It was back in 2007 when Overlord first reared its evil head, debuting on the Xbox 360. Despite its numerous flaws, it was still one of the more interesting titles of the year. Finally the game has made it’s way to the PS3, in supposedly a slicker, more polished form. Is the PS3 update worth your time and money?
For those of you who are not familiar with the game, the premise is nice and simple. You take on the role of the evil Overlord and you must bring evil and mayhem to the kingdom in order to rebuild your evil tower. Now I realise that I have used the word ‘evil’ a fair bit already, and I would just like to clarify something. Although the game is focused on evil deeds, these are not dark, twisted evil deeds, rather they are more humorous evil deeds. This brings me on to one of the things that I found so great about the game; the humour.
It is obvious right from the start that this is not going to be a very serious game, as the loading screens show all manner of crazy minions doing crazy things such as riding sheep. This theme is made even more obvious when you spend most of your tutorial beating ten tons of hell out of your court jester (although he does call you horrible names, so in my opinion he thoroughly deserves the beating). Thankfully, this humour runs through the majority of the game in many different forms. There are some hilarious cutscenes with some great dialogue, and some fantastic creature design. None of this even comes close however, to the brilliance of your minions.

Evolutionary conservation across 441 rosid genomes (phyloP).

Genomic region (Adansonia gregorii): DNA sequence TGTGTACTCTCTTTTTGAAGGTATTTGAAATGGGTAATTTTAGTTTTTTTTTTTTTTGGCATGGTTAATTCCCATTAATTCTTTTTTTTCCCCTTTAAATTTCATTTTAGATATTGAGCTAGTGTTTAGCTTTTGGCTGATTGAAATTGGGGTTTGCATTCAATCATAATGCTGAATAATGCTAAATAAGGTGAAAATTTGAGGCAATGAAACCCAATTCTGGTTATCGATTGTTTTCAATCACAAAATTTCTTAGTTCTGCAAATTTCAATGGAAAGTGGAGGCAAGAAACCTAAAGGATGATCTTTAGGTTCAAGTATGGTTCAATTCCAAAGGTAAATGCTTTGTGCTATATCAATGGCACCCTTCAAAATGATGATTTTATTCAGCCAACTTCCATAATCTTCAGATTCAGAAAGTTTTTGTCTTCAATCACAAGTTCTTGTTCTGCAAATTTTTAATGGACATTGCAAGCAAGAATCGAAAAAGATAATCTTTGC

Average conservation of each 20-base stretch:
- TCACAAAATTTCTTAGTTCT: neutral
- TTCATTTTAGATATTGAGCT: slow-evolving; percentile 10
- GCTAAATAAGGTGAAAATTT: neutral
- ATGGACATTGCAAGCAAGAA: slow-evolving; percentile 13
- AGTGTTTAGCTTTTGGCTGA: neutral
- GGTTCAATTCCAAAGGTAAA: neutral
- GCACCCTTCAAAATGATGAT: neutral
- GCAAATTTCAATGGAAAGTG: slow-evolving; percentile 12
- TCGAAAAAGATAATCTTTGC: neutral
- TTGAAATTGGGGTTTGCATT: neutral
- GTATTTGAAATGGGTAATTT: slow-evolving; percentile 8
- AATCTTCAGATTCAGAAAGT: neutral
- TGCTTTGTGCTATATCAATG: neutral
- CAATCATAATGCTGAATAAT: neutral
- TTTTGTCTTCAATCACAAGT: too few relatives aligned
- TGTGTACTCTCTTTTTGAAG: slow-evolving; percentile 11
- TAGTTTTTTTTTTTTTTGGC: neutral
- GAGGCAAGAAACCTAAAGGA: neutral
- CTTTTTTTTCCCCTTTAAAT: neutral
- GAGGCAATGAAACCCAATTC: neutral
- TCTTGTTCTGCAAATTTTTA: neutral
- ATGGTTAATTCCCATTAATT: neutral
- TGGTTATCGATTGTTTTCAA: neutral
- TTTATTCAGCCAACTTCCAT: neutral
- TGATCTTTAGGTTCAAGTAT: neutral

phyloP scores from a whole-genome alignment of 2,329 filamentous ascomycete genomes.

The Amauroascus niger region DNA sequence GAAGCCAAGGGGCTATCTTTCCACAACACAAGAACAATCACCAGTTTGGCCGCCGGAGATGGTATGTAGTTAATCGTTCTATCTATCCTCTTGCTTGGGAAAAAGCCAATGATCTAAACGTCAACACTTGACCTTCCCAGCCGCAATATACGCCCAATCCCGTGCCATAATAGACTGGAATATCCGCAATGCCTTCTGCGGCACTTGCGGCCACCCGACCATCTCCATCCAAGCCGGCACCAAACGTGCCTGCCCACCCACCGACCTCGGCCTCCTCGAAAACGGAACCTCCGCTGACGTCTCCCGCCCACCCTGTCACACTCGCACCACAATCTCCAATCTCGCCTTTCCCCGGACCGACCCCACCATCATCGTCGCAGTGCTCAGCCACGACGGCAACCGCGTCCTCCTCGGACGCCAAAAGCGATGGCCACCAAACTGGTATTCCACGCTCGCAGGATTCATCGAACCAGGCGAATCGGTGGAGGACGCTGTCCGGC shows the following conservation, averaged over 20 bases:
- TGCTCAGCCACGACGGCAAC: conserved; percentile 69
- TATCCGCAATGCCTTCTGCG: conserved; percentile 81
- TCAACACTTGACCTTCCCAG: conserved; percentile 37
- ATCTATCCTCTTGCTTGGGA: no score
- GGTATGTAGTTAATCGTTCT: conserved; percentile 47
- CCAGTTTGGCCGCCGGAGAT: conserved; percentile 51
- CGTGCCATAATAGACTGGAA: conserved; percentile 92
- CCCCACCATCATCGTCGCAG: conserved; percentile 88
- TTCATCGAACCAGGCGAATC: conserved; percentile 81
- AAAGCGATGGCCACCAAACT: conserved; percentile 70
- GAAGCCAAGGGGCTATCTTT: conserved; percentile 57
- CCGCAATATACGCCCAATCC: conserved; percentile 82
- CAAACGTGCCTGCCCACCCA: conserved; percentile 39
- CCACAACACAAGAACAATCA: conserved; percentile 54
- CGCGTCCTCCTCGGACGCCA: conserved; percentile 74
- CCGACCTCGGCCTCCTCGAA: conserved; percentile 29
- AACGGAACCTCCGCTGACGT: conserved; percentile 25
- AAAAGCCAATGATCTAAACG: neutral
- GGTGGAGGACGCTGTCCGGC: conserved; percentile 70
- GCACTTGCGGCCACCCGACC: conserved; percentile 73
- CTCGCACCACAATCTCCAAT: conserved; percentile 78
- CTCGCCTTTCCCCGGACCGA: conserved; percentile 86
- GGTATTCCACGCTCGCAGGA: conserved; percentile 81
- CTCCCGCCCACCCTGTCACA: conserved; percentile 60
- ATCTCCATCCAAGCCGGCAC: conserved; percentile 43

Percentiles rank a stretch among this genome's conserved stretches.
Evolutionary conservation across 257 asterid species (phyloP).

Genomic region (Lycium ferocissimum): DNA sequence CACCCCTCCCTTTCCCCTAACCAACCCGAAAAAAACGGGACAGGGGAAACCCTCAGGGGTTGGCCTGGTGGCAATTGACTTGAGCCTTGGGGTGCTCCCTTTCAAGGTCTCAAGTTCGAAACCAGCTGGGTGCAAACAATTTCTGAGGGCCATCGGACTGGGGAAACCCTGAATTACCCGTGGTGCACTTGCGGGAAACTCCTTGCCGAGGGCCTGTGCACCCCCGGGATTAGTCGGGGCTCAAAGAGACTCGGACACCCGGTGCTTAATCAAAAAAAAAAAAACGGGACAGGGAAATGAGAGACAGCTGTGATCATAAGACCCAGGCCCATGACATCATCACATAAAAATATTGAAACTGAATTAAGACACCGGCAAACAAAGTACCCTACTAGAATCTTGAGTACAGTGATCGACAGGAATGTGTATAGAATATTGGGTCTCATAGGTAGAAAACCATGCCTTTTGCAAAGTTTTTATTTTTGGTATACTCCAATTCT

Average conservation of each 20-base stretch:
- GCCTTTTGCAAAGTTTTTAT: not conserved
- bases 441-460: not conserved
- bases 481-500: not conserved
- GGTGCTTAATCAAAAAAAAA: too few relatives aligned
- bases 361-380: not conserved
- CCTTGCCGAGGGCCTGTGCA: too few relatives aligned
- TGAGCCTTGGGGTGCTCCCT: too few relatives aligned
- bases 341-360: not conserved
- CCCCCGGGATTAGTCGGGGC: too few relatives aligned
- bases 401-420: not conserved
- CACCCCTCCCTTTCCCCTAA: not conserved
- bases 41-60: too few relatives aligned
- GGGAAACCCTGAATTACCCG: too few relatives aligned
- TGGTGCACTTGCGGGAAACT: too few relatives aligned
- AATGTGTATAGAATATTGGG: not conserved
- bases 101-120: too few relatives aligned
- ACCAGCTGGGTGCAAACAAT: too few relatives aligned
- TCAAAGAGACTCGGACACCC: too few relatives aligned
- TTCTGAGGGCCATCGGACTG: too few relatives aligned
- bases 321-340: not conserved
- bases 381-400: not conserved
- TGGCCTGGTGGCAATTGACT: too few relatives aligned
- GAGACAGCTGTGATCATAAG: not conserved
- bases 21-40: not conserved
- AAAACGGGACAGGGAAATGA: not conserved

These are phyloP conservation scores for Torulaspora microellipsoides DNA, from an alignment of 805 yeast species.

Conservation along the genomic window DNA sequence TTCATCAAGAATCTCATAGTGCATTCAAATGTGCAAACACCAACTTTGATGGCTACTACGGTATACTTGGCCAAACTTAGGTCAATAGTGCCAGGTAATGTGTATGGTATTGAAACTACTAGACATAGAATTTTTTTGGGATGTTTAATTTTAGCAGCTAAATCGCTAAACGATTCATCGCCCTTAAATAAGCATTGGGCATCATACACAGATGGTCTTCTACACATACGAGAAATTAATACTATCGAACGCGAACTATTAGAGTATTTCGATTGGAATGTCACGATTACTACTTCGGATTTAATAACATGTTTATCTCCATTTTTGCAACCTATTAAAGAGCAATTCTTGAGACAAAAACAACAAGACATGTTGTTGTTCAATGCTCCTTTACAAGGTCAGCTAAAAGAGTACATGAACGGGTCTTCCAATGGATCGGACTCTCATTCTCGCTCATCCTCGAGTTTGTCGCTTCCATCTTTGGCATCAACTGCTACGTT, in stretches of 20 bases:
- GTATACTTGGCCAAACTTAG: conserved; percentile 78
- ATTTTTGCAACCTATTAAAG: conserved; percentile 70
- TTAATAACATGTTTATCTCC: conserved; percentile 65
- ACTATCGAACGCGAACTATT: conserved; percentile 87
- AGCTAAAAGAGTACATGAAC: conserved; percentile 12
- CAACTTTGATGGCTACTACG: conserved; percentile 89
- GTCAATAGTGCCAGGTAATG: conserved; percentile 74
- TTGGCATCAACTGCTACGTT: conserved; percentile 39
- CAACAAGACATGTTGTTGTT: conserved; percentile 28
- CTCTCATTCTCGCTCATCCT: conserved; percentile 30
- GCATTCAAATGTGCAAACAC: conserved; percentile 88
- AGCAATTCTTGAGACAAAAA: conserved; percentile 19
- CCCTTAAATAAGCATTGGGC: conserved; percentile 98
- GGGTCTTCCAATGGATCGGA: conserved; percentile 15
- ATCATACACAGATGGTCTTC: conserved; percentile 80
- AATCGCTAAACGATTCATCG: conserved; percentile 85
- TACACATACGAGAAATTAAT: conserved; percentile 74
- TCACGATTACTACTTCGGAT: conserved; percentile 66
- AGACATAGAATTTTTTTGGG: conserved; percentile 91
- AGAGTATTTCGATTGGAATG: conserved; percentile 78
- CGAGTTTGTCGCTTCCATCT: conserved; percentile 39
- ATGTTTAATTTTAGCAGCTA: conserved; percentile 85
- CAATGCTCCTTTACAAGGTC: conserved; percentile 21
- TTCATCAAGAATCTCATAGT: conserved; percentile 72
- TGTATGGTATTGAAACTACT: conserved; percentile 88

When you start the game, you will only have access to 5 minions, although this soon increases, and will continue to do so throughout the game until you reach the cap of 50. These minions are the key element of the game, as they will do the majority of the work for you. Need to kill an enemy? Send in your minions to batter them. Collapsed pillar blocking the way? Relax, and get your minions to move it for you. Even better than having your minions do your work for you is seeing how they interact with many of the games objects. For example, minions can arm themselves using various weapons and armour, which range from the basic; a pitchfork and a pumpkin helmet, to swords and helmets dropped by your defeated foes. But wait, there’s more. [You can get double the order of Zorbeez if you order now! -Ed.] Not only will they gather stuff for themselves, they will happily collect up gold and potions and bring them over to you, along with nice little comments as they do so. Even better than this, is some of the interactions with some of the games more obscure objects. To give you one of my favourite examples, a minion of mine picked up a mug of beer, drank it, was all buffed up for a few seconds, and then decided to take a pee right in front of me, which was needless to say, absolutely hilarious.